A Memphis family is alleging Memphis-Shelby County Schools The federal disability law and did not violate adequately provide school services to their 9-year-old for the last two years, according to documents in a new federal court filing and interviews with the family.
Kevin Bardwell, Jr., 9, has autism, an intellectual disability and attention deficit hyperactivity disorder, but has not gotten the educational care he needs from the school district since moving to Memphis two years ago, the suit alleges.
The complaint alleges the school district does not employ sufficient personnel to support students like Kevin Jr., and that it has violated its federal responsibility to identify and assess students with disabilities in the first place.
“The lack of necessary personnel impacts not only (Kevin Jr.), but any other similarly-situated child within the district who has autism and/or other developmental or cognitive delays or impairments that necessitate the use of (Applied Behavior Analysis) therapies in order to have a (free appropriate public education),” according to the complaint, filed Monday by attorneys Janet Goode and Michael Braun.
The federal court filing Monday evening appeals the decision made by a Tennessee administrative judge earlier this spring.
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To challenge violations of disability law, Tennessee families can pursue three different processes. The Bardwells filed a due process complaint, which is considered the most severe. Once the complaint is filed, a hearing ensures, and then a judge determines whether the family or the school district prevails.
The Bardwells had three hearing dates in the spring, and in May, the administrative law judge ruled the Bardwells prevailed in several claims, including that MSCS violated federal disability law in Kevin Jr.’s case for at least a full school year, including an obligation to identify his disabilities and create and implement an appropriate individualized education program (IEP).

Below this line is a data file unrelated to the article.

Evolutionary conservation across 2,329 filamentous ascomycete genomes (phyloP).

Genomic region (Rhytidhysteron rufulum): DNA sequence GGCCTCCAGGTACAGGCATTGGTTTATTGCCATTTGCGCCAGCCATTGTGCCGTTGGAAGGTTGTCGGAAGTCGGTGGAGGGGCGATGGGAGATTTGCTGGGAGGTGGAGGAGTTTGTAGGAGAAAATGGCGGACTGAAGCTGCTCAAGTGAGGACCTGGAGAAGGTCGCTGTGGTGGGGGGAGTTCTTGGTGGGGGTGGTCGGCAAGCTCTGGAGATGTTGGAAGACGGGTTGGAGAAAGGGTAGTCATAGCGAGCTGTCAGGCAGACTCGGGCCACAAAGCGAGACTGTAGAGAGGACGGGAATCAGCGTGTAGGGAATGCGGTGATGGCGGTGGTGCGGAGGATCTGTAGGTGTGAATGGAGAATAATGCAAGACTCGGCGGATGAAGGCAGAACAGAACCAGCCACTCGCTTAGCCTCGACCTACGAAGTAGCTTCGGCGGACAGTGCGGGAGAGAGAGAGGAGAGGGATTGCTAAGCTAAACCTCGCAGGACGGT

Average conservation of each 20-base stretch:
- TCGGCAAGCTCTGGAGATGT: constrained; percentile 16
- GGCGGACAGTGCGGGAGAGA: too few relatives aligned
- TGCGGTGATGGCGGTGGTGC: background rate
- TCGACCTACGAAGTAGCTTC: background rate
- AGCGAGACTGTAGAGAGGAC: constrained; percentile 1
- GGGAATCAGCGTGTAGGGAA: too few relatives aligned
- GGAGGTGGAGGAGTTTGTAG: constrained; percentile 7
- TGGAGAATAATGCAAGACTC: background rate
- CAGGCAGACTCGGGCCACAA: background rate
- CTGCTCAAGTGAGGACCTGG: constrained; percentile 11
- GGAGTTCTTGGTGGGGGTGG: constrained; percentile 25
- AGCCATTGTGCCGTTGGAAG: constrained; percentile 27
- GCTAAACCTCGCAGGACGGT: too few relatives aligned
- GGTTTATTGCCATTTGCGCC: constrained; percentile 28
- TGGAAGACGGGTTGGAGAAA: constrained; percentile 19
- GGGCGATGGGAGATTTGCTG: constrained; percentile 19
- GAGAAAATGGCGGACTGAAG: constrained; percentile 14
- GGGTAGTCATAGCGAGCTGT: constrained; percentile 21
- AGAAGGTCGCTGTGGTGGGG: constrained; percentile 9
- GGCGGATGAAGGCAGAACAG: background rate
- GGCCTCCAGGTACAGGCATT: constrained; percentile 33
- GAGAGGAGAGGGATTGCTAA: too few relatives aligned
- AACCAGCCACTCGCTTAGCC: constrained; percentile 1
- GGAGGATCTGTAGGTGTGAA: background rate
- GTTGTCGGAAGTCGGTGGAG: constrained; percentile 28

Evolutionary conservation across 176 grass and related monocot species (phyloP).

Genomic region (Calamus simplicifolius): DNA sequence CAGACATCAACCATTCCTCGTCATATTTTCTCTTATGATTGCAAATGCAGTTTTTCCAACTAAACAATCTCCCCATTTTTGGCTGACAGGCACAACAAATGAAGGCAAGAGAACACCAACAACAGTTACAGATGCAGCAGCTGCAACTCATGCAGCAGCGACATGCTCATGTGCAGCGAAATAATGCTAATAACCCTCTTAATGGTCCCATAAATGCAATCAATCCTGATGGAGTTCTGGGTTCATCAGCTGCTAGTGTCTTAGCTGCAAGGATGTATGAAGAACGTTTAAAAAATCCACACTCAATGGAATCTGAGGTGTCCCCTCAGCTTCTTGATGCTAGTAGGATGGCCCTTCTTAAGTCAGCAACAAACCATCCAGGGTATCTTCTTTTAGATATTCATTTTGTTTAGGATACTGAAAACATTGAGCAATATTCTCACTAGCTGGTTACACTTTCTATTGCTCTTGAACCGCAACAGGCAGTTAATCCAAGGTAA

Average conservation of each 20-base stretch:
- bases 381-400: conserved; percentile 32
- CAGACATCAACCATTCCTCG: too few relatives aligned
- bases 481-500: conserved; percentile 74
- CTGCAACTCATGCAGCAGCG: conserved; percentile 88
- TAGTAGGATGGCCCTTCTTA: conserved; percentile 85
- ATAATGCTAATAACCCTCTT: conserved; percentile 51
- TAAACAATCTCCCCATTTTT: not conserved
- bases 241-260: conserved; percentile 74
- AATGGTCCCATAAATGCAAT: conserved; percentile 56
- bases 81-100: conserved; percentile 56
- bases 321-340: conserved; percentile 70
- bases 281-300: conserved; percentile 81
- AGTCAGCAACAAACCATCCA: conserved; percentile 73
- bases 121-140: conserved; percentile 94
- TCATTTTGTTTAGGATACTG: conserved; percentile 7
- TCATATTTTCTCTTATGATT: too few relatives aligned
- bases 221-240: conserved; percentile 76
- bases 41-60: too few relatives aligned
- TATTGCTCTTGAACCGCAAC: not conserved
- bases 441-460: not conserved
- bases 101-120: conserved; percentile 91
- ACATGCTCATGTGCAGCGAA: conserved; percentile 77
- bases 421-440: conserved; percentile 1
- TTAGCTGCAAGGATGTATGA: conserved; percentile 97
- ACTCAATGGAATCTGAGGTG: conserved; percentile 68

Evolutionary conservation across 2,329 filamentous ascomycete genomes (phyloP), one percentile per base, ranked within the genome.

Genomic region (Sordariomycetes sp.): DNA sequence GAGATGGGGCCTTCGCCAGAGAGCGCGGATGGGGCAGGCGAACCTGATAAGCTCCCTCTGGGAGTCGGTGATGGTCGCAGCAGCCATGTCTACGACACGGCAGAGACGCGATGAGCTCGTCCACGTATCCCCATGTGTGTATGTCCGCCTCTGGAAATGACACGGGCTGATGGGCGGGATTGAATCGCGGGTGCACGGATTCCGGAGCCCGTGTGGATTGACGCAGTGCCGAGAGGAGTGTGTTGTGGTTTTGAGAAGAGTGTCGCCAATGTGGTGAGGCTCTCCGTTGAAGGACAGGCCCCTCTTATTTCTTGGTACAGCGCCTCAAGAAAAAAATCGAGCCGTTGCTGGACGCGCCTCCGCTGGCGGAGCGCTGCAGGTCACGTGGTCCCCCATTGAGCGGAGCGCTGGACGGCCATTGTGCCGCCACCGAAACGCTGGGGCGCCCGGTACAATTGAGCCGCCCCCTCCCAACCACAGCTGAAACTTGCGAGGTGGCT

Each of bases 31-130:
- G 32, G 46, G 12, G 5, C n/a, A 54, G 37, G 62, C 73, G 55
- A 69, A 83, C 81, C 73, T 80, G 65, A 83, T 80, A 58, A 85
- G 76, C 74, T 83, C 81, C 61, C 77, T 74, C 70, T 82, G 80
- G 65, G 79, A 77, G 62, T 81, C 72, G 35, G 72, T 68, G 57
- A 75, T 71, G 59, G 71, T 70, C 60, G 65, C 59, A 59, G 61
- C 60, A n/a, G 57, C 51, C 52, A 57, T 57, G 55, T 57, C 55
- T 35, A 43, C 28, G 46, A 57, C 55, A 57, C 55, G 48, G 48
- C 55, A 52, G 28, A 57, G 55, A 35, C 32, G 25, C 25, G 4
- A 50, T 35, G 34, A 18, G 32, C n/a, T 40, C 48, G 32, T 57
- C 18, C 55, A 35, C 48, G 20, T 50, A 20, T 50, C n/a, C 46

“This violation deprived (Kevin Jr.) of an educational benefit and significantly impeded (Kevin Bardwell Sr.)’s opportunity to participate in the decision-making process of his son’s education,” Tennessee Administrative Judge Phillip R. Hilliard ruled in May of this year.
But the ruling doesn’t go far enough, attorneys for the family say in the federal appeal. The administrative judge agreed that Kevin Jr. was denied school services he deserved for the 2020-21 school year, the first and mostly virtual school year of the COVID-19 pandemic, but did not rule that those violations persisted for the entire school year in 2021-22.
Kevin Jr., attorneys say, also deserves more compensatory education than the administrative judge awarded for the school services MSCS did not provide. Separately, it requests MSCS pay for Kevin Jr. to attend a private school that can meet his needs.
The appeal also seeks attorneys fees and some reimbursements to the Bardwell family for money they’ve spent to make up for services the school district did not provide, a monetary relief administrative law judges cannot award, according to the complaint.
Goode, an attorney in the case for the plaintiffs, did not return immediate request for comment Tuesday.
MSCS said Tuesday the district would not comment on pending litigation.
Kevin Sr. and Eboni Guy, who co-parent their blended family of four children, have described in interviews and court documents several efforts to secure education services for Kevin Jr.
The 9-year-old and his older brother and younger sister moved to Memphis to live with his father and Guy in July 2020. In October 2020, MSCS received documents including information about Kevin Jr.’s diagnoses from a previous education facility he attended , but at MSCS, Kevin Jr. did not have an IEP for the duration of the 2020-21 school year, which he completed virtually, according to the f.
Kevin Jr. had trouble logging in to his devices and working independently from home, according to the complaint.
The family wants the school district to follow disability law for Kevin Jr. and for other students like him.
“We can’t use the term pioneers because there are people that have been doing it before us, but at the same time we’re one of the first in a while I guess to put a face on it, I guess…In that regard, yeah, we’re putting a face on it that hasn’t been on there in a while,” Kevin Sr. told The Commercial Appeal in a recent interview. “That’s what it is.”
Laura Testino covers education and children’s issues for the Commercial Appeal. Reach her at [email protected] or 901-512-3763. Find her on Twitter: @LDTestino
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